Detroit Lions fans have a unique indignity facing them as December arrives.
The co-leader in touchdown receptions in the NFL is Eric Ebron.
The tight end who was intensely disliked by the diehards in Detroit is a star in Indianapolis, on his way to a likely Pro Bowl bid while his former team sputters along with an offense that scares no one. The Lions have 17 passing touchdowns, compared to Ebron’s 11 scores.
The rationales are easy to muster. Ebron now has Colts offensive guru Frank Reich, while last year he had the uninspiring Jim Bob Cooter. Ebron is getting more attention now from Andrew Luck, while in years past there were other options like Golden Tate, Marvin Jones and even Kenny Golladay. And there is the tried-and-not-necessarily-true “Lions culture” excuse, which is the vague notion that the Detroit franchise is in a permanent state of rot and talented people don’t excel until they get out.
There’s one issue, however, that is harder for people in Michigan to consider: Ebron now has a better quarterback.
Matthew Stafford is a likable guy with a great arm, but as his career goes on it’s harder and harder to figure out what else makes him transcendent. On Thanksgiving he threw two key interceptions to lose at home on a short week to a Chicago Bears team led by Chase Daniel. That’s hard to explain away, especially in what was basically a must-win situation. Yes, the Lions were without several offensive weapons, but they had the best one on the field, by far. And that weapon was the one that failed in the moment of truth. That’s loss No. 7 for Detroit, when it should have been win No. 5.
You can’t blame Stafford for Ebron’s drops – which are still an issue – but who has come through Detroit and become significantly better with Stafford? Jones’ best career touchdown mark came in Cincinnati. Tate’s top single-season touchdown total came in Seattle. Calvin Johnson would have starred anywhere. And now Ebron has as many touchdowns in Indianapolis as he had in his entire career in Detroit.
In today’s NFL, most elite quarterbacks can give receivers extra cushion with either their minds or their feet. Brady moves the pocket. Rodgers and Russell Wilson extend the play. Cam Newton can tuck it and run. Brees isn’t as mobile anymore, but he scans the field and fools defensive backs like no one else in the sport.
Stafford is paid $135 million over five years to excel in the way those others do. He hasn’t. And now there are a bushel of young quarterbacks who are on their way to the playoffs: Pat Mahomes, Deshaun Watson, and this weekend’s Lions opponent, Jared Goff.
There’s almost a tradition in Detroit to lay blame with everyone other than the franchise quarterback. Stafford has had some majestic comebacks. He is as tough as anyone physically, shaking off even injuries that seem devastating. He took over after the 0-16 season, and he has given back to the community he has adopted. And he has pinball stats, including a 5,000-yard season in 2011.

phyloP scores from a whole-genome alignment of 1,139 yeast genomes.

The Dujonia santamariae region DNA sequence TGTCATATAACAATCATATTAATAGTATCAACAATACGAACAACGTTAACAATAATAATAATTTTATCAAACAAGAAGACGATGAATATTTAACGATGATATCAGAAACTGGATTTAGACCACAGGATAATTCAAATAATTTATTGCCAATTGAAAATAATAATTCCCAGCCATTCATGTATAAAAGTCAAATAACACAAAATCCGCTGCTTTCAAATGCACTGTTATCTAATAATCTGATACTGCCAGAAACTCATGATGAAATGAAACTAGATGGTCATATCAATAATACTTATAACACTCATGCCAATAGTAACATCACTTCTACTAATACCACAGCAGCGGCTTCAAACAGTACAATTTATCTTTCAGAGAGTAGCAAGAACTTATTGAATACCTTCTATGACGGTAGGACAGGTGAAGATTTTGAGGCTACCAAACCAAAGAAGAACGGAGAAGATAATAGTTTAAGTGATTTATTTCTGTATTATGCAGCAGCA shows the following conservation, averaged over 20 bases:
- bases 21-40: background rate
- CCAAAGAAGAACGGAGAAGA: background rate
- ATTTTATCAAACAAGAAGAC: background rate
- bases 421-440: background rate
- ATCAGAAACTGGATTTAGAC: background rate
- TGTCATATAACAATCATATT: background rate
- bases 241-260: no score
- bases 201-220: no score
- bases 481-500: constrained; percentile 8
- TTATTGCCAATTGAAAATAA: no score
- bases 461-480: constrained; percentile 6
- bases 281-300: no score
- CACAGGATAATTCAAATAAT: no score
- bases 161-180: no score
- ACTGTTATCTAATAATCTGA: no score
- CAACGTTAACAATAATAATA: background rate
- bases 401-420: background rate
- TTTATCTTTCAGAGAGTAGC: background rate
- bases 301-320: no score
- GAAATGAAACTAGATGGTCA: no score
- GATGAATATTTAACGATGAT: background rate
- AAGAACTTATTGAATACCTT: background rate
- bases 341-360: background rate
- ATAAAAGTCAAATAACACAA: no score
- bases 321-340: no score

It’s easier to blame the Ford Family, which has been ineffective at creating a winning environment for decades. It’s easier to blame the coach, whether the irascible Jim Schwartz, the staid Jim Caldwell or the beard-scratching Matt Patricia. It’s easier to blame any of the offensive coordinators along the way.
But none of those people play. Stafford has never won the crucial game, and he won’t be winning one this season either. The Lions are all but done this year. Stafford will be 31 in February. In three career playoff games, he has zero wins, four touchdowns, and three interceptions. The only playoff game that was close was in Dallas, where the Lions led at halftime and lost (in part because of referee gaffes). Forbes has Stafford ranked as the 10th highest paid athlete in the world, right in front of Kevin Durant. Matthew Stafford is not Kevin Durant. He’s closer to Carmelo Anthony.
There’s certainly the old familiar stat of how the Lions went nearly five years without a 100-yard rusher. Kerryon Johnson broke that streak this season against the New England Patriots, who the Lions beat convincingly. But the Lions have aggressively tried to help Stafford in the backfield. They went and got Reggie Bush. They drafted Ameer Abdullah. They picked up LeGarrette Blount. They have completely rebuilt their offensive line. And Ebron was a big part of that effort. Instead of going for Aaron Donald in the first round of the 2014 draft, they got Stafford a huge target with speed. Now, this Sunday, they will be facing Donald, and Stafford will be staring his team’s decision square in the face.
Meanwhile, prioritizing Stafford’s welfare has cost the team on defense. The depth hasn’t been there for years, despite the efforts of Glover Quin and Darius Slay. And it’s hard to invest in big names on defense when so much money is spent on the big name on offense.
It’s curious that Stafford hasn’t reacted much in public to the growing criticism, or the losing. He’s fiery at times on the sideline, and he’s a warrior in the last two minutes of a game, but other than that he’s fairly unanimated. There have been several times this season and in years past when a well-placed public rant from the franchise leader may have helped. Ebron, for example, was booed mercilessly throughout his career. Would a hell-raising lecture from Stafford to the fan base have changed anything? We’ll never know.
Stafford isn’t Ryan Tannehill, Blake Bortles or Jameis Winston. He has been durable. He has been stellar at times. He has been the face of the franchise the Lions desperately needed after the 2008 winless embarrassment. But after several coordinators and coaches, the Lions are still an also-ran. At some point, hard as it may be, the Lions have to ask themselves if $135 million in salary should buy more than a participation trophy.
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